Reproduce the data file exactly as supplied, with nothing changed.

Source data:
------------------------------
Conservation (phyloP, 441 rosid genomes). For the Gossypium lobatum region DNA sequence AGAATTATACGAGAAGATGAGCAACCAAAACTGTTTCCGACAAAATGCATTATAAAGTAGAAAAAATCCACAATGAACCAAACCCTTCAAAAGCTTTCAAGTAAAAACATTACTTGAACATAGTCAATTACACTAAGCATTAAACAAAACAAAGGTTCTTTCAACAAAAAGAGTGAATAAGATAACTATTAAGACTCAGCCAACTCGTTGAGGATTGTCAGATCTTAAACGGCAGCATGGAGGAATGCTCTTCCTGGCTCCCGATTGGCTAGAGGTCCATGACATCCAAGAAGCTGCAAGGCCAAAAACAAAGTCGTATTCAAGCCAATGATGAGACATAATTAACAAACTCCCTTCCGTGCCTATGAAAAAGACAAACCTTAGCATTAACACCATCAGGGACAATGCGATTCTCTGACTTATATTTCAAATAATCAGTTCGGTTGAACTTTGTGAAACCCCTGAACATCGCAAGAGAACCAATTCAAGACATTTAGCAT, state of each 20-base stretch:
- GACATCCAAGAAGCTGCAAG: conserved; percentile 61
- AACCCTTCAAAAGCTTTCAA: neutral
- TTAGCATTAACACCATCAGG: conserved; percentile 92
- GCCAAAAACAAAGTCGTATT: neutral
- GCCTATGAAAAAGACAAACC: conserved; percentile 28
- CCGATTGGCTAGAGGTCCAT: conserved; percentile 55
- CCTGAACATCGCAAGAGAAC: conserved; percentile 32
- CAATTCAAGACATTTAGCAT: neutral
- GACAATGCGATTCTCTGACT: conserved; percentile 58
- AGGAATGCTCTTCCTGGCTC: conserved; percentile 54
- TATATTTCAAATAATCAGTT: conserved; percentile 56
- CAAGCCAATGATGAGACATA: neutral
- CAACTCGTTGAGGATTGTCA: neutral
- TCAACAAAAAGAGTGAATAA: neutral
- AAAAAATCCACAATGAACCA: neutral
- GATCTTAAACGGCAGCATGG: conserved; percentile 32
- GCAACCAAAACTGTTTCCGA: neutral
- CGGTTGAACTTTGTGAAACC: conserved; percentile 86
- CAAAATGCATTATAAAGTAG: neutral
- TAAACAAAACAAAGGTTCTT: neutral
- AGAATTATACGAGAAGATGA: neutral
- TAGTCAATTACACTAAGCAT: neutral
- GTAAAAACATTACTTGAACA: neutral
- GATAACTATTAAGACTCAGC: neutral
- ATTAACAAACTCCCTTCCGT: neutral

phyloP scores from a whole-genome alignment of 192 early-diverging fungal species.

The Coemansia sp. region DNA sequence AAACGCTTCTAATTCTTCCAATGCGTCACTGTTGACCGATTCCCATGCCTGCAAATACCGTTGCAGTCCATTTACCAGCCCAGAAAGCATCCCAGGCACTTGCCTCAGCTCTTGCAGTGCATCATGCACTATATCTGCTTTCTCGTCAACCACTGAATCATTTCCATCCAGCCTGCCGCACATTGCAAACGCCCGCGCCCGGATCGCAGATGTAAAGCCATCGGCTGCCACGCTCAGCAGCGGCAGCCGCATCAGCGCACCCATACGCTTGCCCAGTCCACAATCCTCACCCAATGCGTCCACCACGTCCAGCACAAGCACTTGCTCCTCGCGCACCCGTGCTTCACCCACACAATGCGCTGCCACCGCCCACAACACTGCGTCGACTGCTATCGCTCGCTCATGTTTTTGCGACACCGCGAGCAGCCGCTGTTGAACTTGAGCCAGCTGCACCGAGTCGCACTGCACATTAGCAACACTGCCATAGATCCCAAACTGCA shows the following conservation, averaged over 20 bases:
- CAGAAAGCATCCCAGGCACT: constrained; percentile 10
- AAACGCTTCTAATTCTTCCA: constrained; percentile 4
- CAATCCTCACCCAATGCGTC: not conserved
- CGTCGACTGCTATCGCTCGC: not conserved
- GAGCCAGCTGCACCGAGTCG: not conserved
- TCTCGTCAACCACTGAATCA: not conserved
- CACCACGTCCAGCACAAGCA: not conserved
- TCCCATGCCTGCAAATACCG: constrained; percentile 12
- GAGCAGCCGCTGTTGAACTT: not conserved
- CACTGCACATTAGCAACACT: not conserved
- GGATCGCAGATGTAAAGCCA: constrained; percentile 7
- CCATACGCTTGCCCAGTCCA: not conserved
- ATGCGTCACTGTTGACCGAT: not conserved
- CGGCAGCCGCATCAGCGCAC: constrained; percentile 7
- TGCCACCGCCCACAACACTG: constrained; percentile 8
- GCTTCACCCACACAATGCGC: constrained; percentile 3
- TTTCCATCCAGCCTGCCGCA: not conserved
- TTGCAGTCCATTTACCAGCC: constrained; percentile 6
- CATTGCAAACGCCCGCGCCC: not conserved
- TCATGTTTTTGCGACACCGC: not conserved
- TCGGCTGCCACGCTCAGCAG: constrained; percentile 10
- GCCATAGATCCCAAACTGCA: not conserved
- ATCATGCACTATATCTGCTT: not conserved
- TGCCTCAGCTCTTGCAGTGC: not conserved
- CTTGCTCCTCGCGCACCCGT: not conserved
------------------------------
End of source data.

Conservation (phyloP, 441 rosid genomes). For the Gossypium lobatum region DNA sequence AGAATTATACGAGAAGATGAGCAACCAAAACTGTTTCCGACAAAATGCATTATAAAGTAGAAAAAATCCACAATGAACCAAACCCTTCAAAAGCTTTCAAGTAAAAACATTACTTGAACATAGTCAATTACACTAAGCATTAAACAAAACAAAGGTTCTTTCAACAAAAAGAGTGAATAAGATAACTATTAAGACTCAGCCAACTCGTTGAGGATTGTCAGATCTTAAACGGCAGCATGGAGGAATGCTCTTCCTGGCTCCCGATTGGCTAGAGGTCCATGACATCCAAGAAGCTGCAAGGCCAAAAACAAAGTCGTATTCAAGCCAATGATGAGACATAATTAACAAACTCCCTTCCGTGCCTATGAAAAAGACAAACCTTAGCATTAACACCATCAGGGACAATGCGATTCTCTGACTTATATTTCAAATAATCAGTTCGGTTGAACTTTGTGAAACCCCTGAACATCGCAAGAGAACCAATTCAAGACATTTAGCAT, state of each 20-base stretch:
- GACATCCAAGAAGCTGCAAG: conserved; percentile 61
- AACCCTTCAAAAGCTTTCAA: neutral
- TTAGCATTAACACCATCAGG: conserved; percentile 92
- GCCAAAAACAAAGTCGTATT: neutral
- GCCTATGAAAAAGACAAACC: conserved; percentile 28
- CCGATTGGCTAGAGGTCCAT: conserved; percentile 55
- CCTGAACATCGCAAGAGAAC: conserved; percentile 32
- CAATTCAAGACATTTAGCAT: neutral
- GACAATGCGATTCTCTGACT: conserved; percentile 58
- AGGAATGCTCTTCCTGGCTC: conserved; percentile 54
- TATATTTCAAATAATCAGTT: conserved; percentile 56
- CAAGCCAATGATGAGACATA: neutral
- CAACTCGTTGAGGATTGTCA: neutral
- TCAACAAAAAGAGTGAATAA: neutral
- AAAAAATCCACAATGAACCA: neutral
- GATCTTAAACGGCAGCATGG: conserved; percentile 32
- GCAACCAAAACTGTTTCCGA: neutral
- CGGTTGAACTTTGTGAAACC: conserved; percentile 86
- CAAAATGCATTATAAAGTAG: neutral
- TAAACAAAACAAAGGTTCTT: neutral
- AGAATTATACGAGAAGATGA: neutral
- TAGTCAATTACACTAAGCAT: neutral
- GTAAAAACATTACTTGAACA: neutral
- GATAACTATTAAGACTCAGC: neutral
- ATTAACAAACTCCCTTCCGT: neutral

phyloP scores from a whole-genome alignment of 192 early-diverging fungal species.

The Coemansia sp. region DNA sequence AAACGCTTCTAATTCTTCCAATGCGTCACTGTTGACCGATTCCCATGCCTGCAAATACCGTTGCAGTCCATTTACCAGCCCAGAAAGCATCCCAGGCACTTGCCTCAGCTCTTGCAGTGCATCATGCACTATATCTGCTTTCTCGTCAACCACTGAATCATTTCCATCCAGCCTGCCGCACATTGCAAACGCCCGCGCCCGGATCGCAGATGTAAAGCCATCGGCTGCCACGCTCAGCAGCGGCAGCCGCATCAGCGCACCCATACGCTTGCCCAGTCCACAATCCTCACCCAATGCGTCCACCACGTCCAGCACAAGCACTTGCTCCTCGCGCACCCGTGCTTCACCCACACAATGCGCTGCCACCGCCCACAACACTGCGTCGACTGCTATCGCTCGCTCATGTTTTTGCGACACCGCGAGCAGCCGCTGTTGAACTTGAGCCAGCTGCACCGAGTCGCACTGCACATTAGCAACACTGCCATAGATCCCAAACTGCA shows the following conservation, averaged over 20 bases:
- CAGAAAGCATCCCAGGCACT: constrained; percentile 10
- AAACGCTTCTAATTCTTCCA: constrained; percentile 4
- CAATCCTCACCCAATGCGTC: not conserved
- CGTCGACTGCTATCGCTCGC: not conserved
- GAGCCAGCTGCACCGAGTCG: not conserved
- TCTCGTCAACCACTGAATCA: not conserved
- CACCACGTCCAGCACAAGCA: not conserved
- TCCCATGCCTGCAAATACCG: constrained; percentile 12
- GAGCAGCCGCTGTTGAACTT: not conserved
- CACTGCACATTAGCAACACT: not conserved
- GGATCGCAGATGTAAAGCCA: constrained; percentile 7
- CCATACGCTTGCCCAGTCCA: not conserved
- ATGCGTCACTGTTGACCGAT: not conserved
- CGGCAGCCGCATCAGCGCAC: constrained; percentile 7
- TGCCACCGCCCACAACACTG: constrained; percentile 8
- GCTTCACCCACACAATGCGC: constrained; percentile 3
- TTTCCATCCAGCCTGCCGCA: not conserved
- TTGCAGTCCATTTACCAGCC: constrained; percentile 6
- CATTGCAAACGCCCGCGCCC: not conserved
- TCATGTTTTTGCGACACCGC: not conserved
- TCGGCTGCCACGCTCAGCAG: constrained; percentile 10
- GCCATAGATCCCAAACTGCA: not conserved
- ATCATGCACTATATCTGCTT: not conserved
- TGCCTCAGCTCTTGCAGTGC: not conserved
- CTTGCTCCTCGCGCACCCGT: not conserved